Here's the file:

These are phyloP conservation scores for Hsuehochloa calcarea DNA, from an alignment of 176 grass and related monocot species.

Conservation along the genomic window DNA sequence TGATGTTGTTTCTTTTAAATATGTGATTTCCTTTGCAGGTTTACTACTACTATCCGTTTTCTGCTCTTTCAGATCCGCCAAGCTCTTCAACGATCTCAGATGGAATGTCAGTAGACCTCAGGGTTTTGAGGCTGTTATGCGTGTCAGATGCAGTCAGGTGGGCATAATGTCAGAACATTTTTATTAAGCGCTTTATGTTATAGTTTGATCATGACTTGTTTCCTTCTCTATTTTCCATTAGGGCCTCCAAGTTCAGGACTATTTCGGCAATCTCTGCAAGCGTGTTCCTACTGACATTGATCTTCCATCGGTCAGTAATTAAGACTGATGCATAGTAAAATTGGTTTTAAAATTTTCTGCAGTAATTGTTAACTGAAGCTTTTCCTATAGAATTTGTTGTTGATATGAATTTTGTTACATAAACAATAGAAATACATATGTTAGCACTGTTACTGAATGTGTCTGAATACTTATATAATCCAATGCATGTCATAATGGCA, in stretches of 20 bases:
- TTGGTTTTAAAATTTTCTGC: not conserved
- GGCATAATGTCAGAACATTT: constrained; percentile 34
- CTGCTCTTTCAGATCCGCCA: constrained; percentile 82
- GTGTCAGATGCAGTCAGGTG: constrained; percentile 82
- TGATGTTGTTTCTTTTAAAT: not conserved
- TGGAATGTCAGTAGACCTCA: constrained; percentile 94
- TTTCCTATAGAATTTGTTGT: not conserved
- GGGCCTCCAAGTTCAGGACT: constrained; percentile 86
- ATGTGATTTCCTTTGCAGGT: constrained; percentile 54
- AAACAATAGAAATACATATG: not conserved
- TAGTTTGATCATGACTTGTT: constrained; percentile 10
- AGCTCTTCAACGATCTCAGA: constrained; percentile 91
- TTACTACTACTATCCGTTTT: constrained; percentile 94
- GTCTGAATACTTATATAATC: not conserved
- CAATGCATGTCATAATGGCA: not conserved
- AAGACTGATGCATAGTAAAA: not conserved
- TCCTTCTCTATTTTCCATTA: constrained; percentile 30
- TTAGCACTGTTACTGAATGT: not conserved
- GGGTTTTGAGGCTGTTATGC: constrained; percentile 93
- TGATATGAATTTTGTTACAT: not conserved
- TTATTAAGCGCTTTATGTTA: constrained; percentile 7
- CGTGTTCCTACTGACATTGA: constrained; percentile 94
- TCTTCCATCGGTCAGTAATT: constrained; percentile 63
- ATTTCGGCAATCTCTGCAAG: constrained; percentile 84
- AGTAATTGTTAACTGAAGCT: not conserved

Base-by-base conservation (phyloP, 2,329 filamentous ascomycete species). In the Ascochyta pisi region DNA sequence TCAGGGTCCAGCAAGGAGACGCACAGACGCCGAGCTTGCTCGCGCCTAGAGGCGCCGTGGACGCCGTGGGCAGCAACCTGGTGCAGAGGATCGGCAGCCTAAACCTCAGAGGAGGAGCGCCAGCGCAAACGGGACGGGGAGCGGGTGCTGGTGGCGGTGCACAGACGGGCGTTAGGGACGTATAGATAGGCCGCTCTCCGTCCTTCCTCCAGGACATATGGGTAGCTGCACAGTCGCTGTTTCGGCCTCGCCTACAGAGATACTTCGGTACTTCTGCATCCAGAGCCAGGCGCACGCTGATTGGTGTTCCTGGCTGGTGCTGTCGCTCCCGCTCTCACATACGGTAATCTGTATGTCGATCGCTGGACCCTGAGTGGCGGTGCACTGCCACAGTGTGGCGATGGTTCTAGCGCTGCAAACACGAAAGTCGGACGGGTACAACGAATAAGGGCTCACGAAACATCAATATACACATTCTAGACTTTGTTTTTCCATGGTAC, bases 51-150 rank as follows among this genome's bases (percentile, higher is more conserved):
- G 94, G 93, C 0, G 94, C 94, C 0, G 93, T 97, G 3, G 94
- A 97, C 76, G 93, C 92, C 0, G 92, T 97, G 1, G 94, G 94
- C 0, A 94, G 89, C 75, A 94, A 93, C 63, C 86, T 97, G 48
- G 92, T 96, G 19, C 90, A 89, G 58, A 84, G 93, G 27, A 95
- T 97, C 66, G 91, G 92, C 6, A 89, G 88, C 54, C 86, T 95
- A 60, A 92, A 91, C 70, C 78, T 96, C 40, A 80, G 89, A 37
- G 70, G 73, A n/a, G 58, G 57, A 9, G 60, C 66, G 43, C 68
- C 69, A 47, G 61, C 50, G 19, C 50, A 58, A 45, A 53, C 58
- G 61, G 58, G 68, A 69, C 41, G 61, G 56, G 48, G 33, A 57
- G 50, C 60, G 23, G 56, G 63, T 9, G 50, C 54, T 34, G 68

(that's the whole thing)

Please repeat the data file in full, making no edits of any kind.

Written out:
These are phyloP conservation scores for Hsuehochloa calcarea DNA, from an alignment of 176 grass and related monocot species.

Conservation along the genomic window DNA sequence TGATGTTGTTTCTTTTAAATATGTGATTTCCTTTGCAGGTTTACTACTACTATCCGTTTTCTGCTCTTTCAGATCCGCCAAGCTCTTCAACGATCTCAGATGGAATGTCAGTAGACCTCAGGGTTTTGAGGCTGTTATGCGTGTCAGATGCAGTCAGGTGGGCATAATGTCAGAACATTTTTATTAAGCGCTTTATGTTATAGTTTGATCATGACTTGTTTCCTTCTCTATTTTCCATTAGGGCCTCCAAGTTCAGGACTATTTCGGCAATCTCTGCAAGCGTGTTCCTACTGACATTGATCTTCCATCGGTCAGTAATTAAGACTGATGCATAGTAAAATTGGTTTTAAAATTTTCTGCAGTAATTGTTAACTGAAGCTTTTCCTATAGAATTTGTTGTTGATATGAATTTTGTTACATAAACAATAGAAATACATATGTTAGCACTGTTACTGAATGTGTCTGAATACTTATATAATCCAATGCATGTCATAATGGCA, in stretches of 20 bases:
- TTGGTTTTAAAATTTTCTGC: not conserved
- GGCATAATGTCAGAACATTT: constrained; percentile 34
- CTGCTCTTTCAGATCCGCCA: constrained; percentile 82
- GTGTCAGATGCAGTCAGGTG: constrained; percentile 82
- TGATGTTGTTTCTTTTAAAT: not conserved
- TGGAATGTCAGTAGACCTCA: constrained; percentile 94
- TTTCCTATAGAATTTGTTGT: not conserved
- GGGCCTCCAAGTTCAGGACT: constrained; percentile 86
- ATGTGATTTCCTTTGCAGGT: constrained; percentile 54
- AAACAATAGAAATACATATG: not conserved
- TAGTTTGATCATGACTTGTT: constrained; percentile 10
- AGCTCTTCAACGATCTCAGA: constrained; percentile 91
- TTACTACTACTATCCGTTTT: constrained; percentile 94
- GTCTGAATACTTATATAATC: not conserved
- CAATGCATGTCATAATGGCA: not conserved
- AAGACTGATGCATAGTAAAA: not conserved
- TCCTTCTCTATTTTCCATTA: constrained; percentile 30
- TTAGCACTGTTACTGAATGT: not conserved
- GGGTTTTGAGGCTGTTATGC: constrained; percentile 93
- TGATATGAATTTTGTTACAT: not conserved
- TTATTAAGCGCTTTATGTTA: constrained; percentile 7
- CGTGTTCCTACTGACATTGA: constrained; percentile 94
- TCTTCCATCGGTCAGTAATT: constrained; percentile 63
- ATTTCGGCAATCTCTGCAAG: constrained; percentile 84
- AGTAATTGTTAACTGAAGCT: not conserved

Base-by-base conservation (phyloP, 2,329 filamentous ascomycete species). In the Ascochyta pisi region DNA sequence TCAGGGTCCAGCAAGGAGACGCACAGACGCCGAGCTTGCTCGCGCCTAGAGGCGCCGTGGACGCCGTGGGCAGCAACCTGGTGCAGAGGATCGGCAGCCTAAACCTCAGAGGAGGAGCGCCAGCGCAAACGGGACGGGGAGCGGGTGCTGGTGGCGGTGCACAGACGGGCGTTAGGGACGTATAGATAGGCCGCTCTCCGTCCTTCCTCCAGGACATATGGGTAGCTGCACAGTCGCTGTTTCGGCCTCGCCTACAGAGATACTTCGGTACTTCTGCATCCAGAGCCAGGCGCACGCTGATTGGTGTTCCTGGCTGGTGCTGTCGCTCCCGCTCTCACATACGGTAATCTGTATGTCGATCGCTGGACCCTGAGTGGCGGTGCACTGCCACAGTGTGGCGATGGTTCTAGCGCTGCAAACACGAAAGTCGGACGGGTACAACGAATAAGGGCTCACGAAACATCAATATACACATTCTAGACTTTGTTTTTCCATGGTAC, bases 51-150 rank as follows among this genome's bases (percentile, higher is more conserved):
- G 94, G 93, C 0, G 94, C 94, C 0, G 93, T 97, G 3, G 94
- A 97, C 76, G 93, C 92, C 0, G 92, T 97, G 1, G 94, G 94
- C 0, A 94, G 89, C 75, A 94, A 93, C 63, C 86, T 97, G 48
- G 92, T 96, G 19, C 90, A 89, G 58, A 84, G 93, G 27, A 95
- T 97, C 66, G 91, G 92, C 6, A 89, G 88, C 54, C 86, T 95
- A 60, A 92, A 91, C 70, C 78, T 96, C 40, A 80, G 89, A 37
- G 70, G 73, A n/a, G 58, G 57, A 9, G 60, C 66, G 43, C 68
- C 69, A 47, G 61, C 50, G 19, C 50, A 58, A 45, A 53, C 58
- G 61, G 58, G 68, A 69, C 41, G 61, G 56, G 48, G 33, A 57
- G 50, C 60, G 23, G 56, G 63, T 9, G 50, C 54, T 34, G 68